► In today’s Oregonian — TPP deserves full Oregon support (editorial)
EDITOR’S NOTE — The Nike sycophants at The Oregonian, like the Boeing ones at The Seattle Times, and the rest of the public have not yet been allowed to read the TPP. But you know, Trade Is Good!™ From what we already know, the vast majority of the TPP is not even about trade, it’s about corporate/investor rights.
► From ABC News — Biden backing Asia trade pact despite union opposition — Labor groups have a warning for Vice President Joe Biden as he lobbies for a major trade pact with Asia: We won’t forget this if you run for president.
► From BuzzFeed — Poll says promising a minimum wage hike would boost voter turnout — Two thirds of low-wage workers who are registered to vote say they would turn out for a presidential candidate who supports a $15 an hour minimum wage and a union.
► From The Hill — Sanders calls for overhaul of labor law — Sen. Bernie Sanders (I-Vt.) unveiled sweeping new legislation that will make it easier for workers to organize unions. “Our job is to make it easier for workers to join unions, not harder,” said Sanders. “If workers in this country want to exercise their constitutional right to join a union, they must be allowed to do that.”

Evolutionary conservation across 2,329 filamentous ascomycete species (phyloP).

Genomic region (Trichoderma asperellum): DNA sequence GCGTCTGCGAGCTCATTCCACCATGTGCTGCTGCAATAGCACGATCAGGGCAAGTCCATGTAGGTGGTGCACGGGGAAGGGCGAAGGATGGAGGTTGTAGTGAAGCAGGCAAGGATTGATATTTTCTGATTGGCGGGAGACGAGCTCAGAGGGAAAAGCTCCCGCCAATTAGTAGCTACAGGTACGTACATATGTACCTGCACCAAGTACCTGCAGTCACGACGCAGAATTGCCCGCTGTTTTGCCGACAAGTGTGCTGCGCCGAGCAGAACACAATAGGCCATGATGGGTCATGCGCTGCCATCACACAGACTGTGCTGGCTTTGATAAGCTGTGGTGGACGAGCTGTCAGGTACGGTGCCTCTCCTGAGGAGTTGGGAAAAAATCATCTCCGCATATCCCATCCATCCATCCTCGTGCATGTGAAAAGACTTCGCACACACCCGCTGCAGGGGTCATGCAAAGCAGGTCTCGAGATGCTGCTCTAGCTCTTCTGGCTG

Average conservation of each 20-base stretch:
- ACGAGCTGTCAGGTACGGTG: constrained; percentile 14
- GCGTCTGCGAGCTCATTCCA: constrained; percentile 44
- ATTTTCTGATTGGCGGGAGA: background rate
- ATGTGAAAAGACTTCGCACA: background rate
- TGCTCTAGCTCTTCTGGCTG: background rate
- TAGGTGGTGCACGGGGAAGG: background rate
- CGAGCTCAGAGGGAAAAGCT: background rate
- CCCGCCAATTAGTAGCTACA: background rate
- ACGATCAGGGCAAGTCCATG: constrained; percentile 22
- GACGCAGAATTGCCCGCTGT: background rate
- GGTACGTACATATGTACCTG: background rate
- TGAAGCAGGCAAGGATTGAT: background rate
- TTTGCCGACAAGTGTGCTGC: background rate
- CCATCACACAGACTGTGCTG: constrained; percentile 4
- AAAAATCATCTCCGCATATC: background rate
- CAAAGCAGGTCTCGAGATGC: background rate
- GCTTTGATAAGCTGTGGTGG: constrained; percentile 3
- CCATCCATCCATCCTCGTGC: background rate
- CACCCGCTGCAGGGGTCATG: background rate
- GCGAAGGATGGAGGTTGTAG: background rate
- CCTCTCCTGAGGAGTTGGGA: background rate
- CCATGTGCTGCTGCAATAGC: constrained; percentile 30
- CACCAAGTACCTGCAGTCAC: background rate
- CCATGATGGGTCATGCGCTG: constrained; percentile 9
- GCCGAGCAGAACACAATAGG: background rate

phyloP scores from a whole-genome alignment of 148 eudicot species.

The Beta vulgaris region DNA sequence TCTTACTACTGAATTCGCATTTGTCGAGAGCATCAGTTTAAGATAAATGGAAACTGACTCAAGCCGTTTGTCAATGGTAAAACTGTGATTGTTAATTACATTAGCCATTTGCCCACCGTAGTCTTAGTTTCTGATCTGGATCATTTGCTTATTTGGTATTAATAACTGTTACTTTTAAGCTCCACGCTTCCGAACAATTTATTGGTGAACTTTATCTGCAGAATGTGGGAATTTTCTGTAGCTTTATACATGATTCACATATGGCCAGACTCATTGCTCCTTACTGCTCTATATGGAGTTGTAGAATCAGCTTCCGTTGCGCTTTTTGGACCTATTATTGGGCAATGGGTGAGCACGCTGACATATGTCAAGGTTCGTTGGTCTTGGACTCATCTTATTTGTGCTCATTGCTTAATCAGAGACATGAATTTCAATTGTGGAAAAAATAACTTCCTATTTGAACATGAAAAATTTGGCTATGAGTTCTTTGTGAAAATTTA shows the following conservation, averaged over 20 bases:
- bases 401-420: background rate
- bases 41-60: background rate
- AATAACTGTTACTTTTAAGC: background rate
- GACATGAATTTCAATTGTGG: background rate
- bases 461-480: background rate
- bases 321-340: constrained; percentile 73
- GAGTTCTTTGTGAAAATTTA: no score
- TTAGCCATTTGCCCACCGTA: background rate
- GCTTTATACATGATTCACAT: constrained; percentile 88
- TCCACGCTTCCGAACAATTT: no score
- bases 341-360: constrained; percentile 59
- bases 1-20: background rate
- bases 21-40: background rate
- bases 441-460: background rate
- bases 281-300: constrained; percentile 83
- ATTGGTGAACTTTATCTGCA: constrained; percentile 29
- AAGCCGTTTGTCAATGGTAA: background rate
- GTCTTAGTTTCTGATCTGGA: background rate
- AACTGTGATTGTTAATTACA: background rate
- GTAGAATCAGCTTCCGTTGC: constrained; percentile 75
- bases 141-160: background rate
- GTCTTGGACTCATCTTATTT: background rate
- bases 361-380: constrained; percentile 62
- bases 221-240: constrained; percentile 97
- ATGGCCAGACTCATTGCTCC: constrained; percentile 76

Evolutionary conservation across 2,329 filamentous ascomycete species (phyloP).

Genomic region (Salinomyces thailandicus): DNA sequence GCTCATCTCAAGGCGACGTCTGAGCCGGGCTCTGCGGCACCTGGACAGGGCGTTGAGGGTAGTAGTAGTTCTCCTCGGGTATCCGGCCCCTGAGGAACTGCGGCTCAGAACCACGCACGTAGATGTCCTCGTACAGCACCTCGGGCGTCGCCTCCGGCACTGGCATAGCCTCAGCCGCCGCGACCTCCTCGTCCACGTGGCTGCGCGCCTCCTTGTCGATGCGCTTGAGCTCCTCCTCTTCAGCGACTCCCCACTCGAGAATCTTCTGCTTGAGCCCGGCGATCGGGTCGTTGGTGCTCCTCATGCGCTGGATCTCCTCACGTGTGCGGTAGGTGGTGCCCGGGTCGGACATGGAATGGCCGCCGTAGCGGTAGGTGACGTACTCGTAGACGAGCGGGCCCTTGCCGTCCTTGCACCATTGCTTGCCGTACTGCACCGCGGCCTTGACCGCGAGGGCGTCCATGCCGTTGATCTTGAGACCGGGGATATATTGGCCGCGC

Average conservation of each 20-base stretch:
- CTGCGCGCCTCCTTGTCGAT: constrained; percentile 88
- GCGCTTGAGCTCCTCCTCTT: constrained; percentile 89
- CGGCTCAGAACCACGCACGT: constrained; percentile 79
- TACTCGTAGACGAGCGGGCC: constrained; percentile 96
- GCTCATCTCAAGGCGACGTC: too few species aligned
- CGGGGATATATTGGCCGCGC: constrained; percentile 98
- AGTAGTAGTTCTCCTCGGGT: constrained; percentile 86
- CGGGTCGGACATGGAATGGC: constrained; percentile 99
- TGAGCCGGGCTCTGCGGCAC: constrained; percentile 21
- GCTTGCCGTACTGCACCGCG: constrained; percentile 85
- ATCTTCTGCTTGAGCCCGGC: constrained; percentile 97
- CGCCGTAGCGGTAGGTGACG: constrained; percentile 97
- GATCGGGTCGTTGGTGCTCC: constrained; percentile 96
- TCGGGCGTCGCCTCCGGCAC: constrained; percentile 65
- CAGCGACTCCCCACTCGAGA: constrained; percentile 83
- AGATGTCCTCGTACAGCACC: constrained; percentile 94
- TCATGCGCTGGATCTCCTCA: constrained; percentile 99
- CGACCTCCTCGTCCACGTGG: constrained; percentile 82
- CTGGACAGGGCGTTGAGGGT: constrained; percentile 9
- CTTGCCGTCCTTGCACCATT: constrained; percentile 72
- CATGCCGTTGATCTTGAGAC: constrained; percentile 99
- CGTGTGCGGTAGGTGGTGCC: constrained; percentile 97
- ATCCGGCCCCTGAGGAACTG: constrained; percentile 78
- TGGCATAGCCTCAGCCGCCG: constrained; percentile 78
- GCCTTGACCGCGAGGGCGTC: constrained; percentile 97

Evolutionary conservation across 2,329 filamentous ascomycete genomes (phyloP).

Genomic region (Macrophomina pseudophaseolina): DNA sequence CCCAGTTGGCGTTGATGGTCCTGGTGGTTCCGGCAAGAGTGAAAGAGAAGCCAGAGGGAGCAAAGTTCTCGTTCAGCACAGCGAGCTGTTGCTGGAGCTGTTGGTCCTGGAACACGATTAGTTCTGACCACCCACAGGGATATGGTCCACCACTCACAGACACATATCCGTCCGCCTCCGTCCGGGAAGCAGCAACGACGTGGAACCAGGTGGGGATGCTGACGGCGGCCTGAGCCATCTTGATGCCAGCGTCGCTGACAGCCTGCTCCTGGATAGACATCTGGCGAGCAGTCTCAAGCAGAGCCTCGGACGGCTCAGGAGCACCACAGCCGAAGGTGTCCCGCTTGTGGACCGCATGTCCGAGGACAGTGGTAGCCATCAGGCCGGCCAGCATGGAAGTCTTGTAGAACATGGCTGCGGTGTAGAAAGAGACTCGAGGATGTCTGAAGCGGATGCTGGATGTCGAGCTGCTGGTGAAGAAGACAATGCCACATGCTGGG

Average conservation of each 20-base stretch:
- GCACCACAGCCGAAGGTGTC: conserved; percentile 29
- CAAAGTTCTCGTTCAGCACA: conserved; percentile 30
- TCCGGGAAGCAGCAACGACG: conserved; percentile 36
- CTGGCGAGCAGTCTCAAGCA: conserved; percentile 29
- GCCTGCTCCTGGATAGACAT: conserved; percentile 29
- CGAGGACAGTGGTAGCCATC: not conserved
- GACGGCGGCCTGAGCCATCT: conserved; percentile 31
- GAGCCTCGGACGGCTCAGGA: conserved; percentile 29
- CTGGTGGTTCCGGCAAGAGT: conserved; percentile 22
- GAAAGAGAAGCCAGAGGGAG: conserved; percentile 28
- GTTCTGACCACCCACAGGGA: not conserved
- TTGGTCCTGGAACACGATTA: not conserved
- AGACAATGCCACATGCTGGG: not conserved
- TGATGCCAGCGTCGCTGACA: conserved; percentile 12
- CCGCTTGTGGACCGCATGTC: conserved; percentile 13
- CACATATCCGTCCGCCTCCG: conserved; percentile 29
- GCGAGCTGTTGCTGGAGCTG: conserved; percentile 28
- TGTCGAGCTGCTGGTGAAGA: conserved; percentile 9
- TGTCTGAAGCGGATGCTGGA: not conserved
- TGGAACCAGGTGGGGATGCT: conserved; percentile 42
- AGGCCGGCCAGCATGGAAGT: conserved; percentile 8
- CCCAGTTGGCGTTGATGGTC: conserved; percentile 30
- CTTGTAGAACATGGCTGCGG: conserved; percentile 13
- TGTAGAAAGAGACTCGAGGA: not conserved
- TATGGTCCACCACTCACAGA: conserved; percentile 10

► In today’s Wash. Post — Why sell off the Postal Service if it’s still making money? — The two largest postal unions have said for a long time that the Postal Service’s billion-dollar deficits are artificial. Yes, the volume of First Class mail is in a downward spiral. Yes, the recession brought still steeper losses. But if not for Congress’ unusual pre-funding mandate, required by no other public or private entities, the post office would be making money today, with the recession over and its package business booming.
► From Reuters — House effort to force Ex-Im vote to stall in Senate, says McConnell aide — A bid by some House Republicans and Democrats to force a vote to revive the U.S. Export-Import Bank is likely to stall in the Senate, leaving the trade bank’s supporters to pin last-ditch hopes on attaching it to a Senate transportation bill.